"It Really Brings It All Out": Seized Documents Detail Depth Of ISIS Bureaucracy

On Saturday, we brought you “Secret" Documents Show ISIS May Be Flesh-Eating, Organ Harvesters, US Says,” in which we highlighted “Fatwa 68”, a decree handed down by Islamic State’s Research and Fatwa Committee and recovered in the raid that killed the group’s “gas minister” back in May. 

Fatwa 68 sanctions organ harvesting from enemy captives when it would mean saving the life of an ISIS fighter. Amusingly (in a morbid kind of way), the group’s “scholars” justify pulling organs out of prisoners by noting that “a group of Islamic scholars have permitted, if necessary, one to kill the apostate in order to eat his flesh, which is part of benefiting from his body.” In short, if you can eat an enemy combatant, it’s not clear why you should be allowed to harvest his organs. 

The document was part of a cache of evidence discovered in the raid, Reuters contends. More specifically, the US allegedly seized “seven terabytes of data in the form of computer hard drives, thumb drives, CDs, DVDs and papers.” 

We suspected at the time that we’d likely see more of these “top secret” documents in the days and weeks ahead as the US attempts to provide the public with a plausible excuse for why - gun to our heads - America will be forced to take a more active role in Syria and Iraq in order to eradicate “the terrorists.”

Sure enough, Reuters is out with more leaked ISIS papers including - hilariously - a fighter application form. Here's more:

Islamic State has set up departments to handle "war spoils," including slaves, and the exploitation of natural resources such as oil, creating the trappings of government that enable it to manage large swaths of Syria and Iraq and other areas.


They provide insight into how a once small insurgent group has developed a complex bureaucracy to manage revenue streams - from pillaged oil to stolen antiquities - and oversee subjugated populations.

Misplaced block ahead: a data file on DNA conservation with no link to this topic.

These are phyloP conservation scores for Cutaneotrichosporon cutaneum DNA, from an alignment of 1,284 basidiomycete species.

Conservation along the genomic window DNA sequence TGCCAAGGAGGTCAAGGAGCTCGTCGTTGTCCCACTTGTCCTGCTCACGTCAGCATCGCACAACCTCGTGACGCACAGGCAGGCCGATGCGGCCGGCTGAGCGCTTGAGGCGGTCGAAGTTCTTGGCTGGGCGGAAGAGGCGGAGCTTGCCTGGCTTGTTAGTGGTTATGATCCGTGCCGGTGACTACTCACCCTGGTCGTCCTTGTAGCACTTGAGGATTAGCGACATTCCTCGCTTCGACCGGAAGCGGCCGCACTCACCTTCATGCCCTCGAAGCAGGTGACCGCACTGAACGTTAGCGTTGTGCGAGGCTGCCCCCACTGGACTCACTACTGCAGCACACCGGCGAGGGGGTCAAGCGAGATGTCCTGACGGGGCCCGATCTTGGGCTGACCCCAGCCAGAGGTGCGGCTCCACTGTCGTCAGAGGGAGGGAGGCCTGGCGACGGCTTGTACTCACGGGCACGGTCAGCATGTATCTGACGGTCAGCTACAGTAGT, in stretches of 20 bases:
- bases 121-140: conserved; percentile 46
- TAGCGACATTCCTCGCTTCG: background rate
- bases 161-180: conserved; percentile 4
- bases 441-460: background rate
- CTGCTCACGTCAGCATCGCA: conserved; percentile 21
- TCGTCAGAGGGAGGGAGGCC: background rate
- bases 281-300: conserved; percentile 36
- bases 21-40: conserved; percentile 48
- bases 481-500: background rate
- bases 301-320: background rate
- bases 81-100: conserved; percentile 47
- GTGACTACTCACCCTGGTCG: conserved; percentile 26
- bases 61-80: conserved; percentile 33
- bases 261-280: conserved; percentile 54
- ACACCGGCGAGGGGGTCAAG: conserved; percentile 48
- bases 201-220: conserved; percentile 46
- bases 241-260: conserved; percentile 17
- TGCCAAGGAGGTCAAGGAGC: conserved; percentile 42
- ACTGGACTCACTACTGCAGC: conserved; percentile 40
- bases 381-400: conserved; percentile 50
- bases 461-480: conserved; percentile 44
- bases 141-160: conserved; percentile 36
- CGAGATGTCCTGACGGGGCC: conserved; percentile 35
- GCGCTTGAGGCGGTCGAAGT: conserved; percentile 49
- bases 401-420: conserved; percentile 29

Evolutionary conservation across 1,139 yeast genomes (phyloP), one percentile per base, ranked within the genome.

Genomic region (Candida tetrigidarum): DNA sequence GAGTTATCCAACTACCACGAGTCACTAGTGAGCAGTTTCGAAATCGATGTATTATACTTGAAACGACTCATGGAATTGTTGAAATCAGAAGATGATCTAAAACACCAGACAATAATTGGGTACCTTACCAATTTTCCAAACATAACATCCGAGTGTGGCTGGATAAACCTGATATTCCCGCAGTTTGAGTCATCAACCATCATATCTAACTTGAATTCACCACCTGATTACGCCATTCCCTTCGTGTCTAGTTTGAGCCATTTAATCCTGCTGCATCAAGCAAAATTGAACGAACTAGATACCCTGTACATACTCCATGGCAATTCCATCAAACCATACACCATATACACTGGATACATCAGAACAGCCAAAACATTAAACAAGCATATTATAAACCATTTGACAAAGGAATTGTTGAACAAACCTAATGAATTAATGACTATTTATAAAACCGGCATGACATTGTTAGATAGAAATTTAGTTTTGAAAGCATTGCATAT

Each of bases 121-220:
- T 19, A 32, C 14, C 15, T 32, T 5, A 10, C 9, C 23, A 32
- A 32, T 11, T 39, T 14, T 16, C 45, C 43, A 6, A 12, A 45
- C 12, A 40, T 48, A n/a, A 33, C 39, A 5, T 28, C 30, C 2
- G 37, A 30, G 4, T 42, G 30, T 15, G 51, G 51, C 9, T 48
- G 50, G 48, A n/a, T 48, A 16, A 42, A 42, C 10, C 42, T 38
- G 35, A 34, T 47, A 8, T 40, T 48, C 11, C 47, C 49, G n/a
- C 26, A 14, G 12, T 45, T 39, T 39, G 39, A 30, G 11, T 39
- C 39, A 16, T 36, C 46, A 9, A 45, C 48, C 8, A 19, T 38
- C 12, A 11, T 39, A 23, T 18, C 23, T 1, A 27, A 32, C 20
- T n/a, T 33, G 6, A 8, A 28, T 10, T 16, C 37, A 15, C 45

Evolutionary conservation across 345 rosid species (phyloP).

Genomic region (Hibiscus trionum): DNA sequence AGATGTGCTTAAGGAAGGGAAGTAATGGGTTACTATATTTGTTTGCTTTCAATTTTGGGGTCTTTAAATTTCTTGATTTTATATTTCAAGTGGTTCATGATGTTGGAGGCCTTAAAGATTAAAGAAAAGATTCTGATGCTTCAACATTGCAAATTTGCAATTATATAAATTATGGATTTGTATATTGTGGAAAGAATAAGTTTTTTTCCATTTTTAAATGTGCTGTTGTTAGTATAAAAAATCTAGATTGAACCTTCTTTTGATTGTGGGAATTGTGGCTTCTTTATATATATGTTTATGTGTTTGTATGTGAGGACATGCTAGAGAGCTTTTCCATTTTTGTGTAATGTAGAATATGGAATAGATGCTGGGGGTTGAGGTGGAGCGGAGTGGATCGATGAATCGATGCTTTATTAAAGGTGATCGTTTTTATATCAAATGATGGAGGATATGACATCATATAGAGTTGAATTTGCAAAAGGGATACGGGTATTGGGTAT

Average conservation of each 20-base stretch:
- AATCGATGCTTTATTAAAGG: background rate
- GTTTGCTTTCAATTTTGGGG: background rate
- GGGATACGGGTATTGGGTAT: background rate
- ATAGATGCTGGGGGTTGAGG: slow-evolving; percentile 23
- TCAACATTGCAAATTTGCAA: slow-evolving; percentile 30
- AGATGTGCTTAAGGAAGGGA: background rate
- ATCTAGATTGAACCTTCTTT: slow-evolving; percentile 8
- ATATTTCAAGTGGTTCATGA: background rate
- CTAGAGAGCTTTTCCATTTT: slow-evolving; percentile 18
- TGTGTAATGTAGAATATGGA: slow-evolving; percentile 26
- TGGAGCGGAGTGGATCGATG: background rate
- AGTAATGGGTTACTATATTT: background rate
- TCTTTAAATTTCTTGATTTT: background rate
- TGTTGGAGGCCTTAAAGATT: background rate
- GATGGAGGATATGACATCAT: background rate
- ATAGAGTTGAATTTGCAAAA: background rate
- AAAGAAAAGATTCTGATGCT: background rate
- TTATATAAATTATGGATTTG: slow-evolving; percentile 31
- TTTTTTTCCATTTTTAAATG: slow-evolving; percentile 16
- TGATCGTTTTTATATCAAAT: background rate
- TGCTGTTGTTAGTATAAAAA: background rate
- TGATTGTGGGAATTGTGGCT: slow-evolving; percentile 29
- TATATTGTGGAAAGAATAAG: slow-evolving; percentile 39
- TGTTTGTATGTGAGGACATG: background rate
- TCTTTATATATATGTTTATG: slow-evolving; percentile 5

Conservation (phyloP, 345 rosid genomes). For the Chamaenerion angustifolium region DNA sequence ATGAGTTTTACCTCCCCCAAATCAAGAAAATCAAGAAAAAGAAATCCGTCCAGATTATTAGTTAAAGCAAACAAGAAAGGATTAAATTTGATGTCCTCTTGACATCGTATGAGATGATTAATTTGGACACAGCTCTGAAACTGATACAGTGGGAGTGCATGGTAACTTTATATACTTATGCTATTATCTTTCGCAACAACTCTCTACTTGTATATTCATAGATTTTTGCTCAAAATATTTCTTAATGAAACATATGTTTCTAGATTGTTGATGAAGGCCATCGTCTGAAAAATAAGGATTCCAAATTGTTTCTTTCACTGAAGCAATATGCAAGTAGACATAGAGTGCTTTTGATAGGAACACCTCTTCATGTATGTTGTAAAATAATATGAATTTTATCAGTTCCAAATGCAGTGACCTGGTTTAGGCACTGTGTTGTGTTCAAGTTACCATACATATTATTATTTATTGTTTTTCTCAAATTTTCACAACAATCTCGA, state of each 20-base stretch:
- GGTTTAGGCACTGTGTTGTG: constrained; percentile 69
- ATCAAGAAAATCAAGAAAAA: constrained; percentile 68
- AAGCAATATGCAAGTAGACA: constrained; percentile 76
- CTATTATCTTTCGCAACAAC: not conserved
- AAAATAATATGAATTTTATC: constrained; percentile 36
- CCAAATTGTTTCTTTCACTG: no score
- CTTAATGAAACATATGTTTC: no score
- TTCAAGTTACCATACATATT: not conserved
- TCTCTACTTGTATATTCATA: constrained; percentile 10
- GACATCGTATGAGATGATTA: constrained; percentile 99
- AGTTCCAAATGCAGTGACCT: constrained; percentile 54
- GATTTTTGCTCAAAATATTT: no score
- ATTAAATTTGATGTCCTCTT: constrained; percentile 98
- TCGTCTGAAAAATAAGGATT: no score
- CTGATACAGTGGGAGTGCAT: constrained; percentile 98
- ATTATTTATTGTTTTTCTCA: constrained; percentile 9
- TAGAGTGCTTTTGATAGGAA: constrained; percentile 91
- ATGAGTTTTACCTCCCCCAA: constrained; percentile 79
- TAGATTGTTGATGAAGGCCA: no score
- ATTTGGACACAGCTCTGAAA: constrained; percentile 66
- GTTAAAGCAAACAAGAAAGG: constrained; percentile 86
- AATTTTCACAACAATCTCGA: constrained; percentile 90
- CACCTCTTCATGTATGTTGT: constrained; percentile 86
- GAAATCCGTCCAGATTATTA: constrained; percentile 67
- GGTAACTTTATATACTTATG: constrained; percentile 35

"This really kind of brings it out. The level of bureaucratization, organization, the diwans, the committees," Brett McGurk, President Barack Obama's special envoy for the anti-IS coalition, told Reuters.


For example, one diwan, roughly equivalent to a government ministry, handles natural resources, including the exploitation of antiquities from ancient empires. Another processes "war spoils," including slaves.


"Islamic State is invested in the statehood and Caliphate image more so than any other jihadist enterprise. So a formal organization, besides being practical when you control so much contiguous territory and major cities, also reinforces the statehood image," said Aymenn al-Tamimi, a fellow at the Middle East Forum think tank and an expert on IS's structure. 


In the documents, there is a ruling on proper procedure for filling out the personal details of prospective fighters: name, gender, and communications method - telephone, telegram, Skype or the mobile messaging service WhatsApp.

So once again, we're to understand ISIS not as a brazen band of desert bandits armed and funded by Washington's regional allies for the sole purposes of destabilizing the Assad regime, but rather as an organized quasi-state with multiple levels of government and a hierarchy of officials who control everything from "natural resources" to the slave trade.

The punchline, of course, is the contention by Brett McGurk that the US needed these documents to understand that there's an bureacratic element to Islamic State's operation. After all, it was The Pentagon which said the following more than three years ago:

"...there is the possibility of establishing a declared or undeclared Salafist Principality in eastern Syria (Hasaka and Der Zor), and this is exactly what the supporting powers to the opposition want, in order to isolate the Syrian regime."

So while the establishment of a proto-state located in the exact same place that ISIS currently operates was "exactly what the supporting powers to the opposition wanted" in 2012, Washington is somehow surprised at the "level of bureaucratization."

And while we're skeptical of Reuters' contention that the stash of documents "provide insight into how a once small insurgent group has developed a complex bureaucracy" (because again, that was the goal all along as proven by the "Salafist principality" quote), we would encourage Washington to study the "secrets" of Islamic State's administrative structures closely because if you know anything about the bureaucracy in Washington, you know ISIS has to be doing a better job almost by default.

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ISIS fighter recommendation form:

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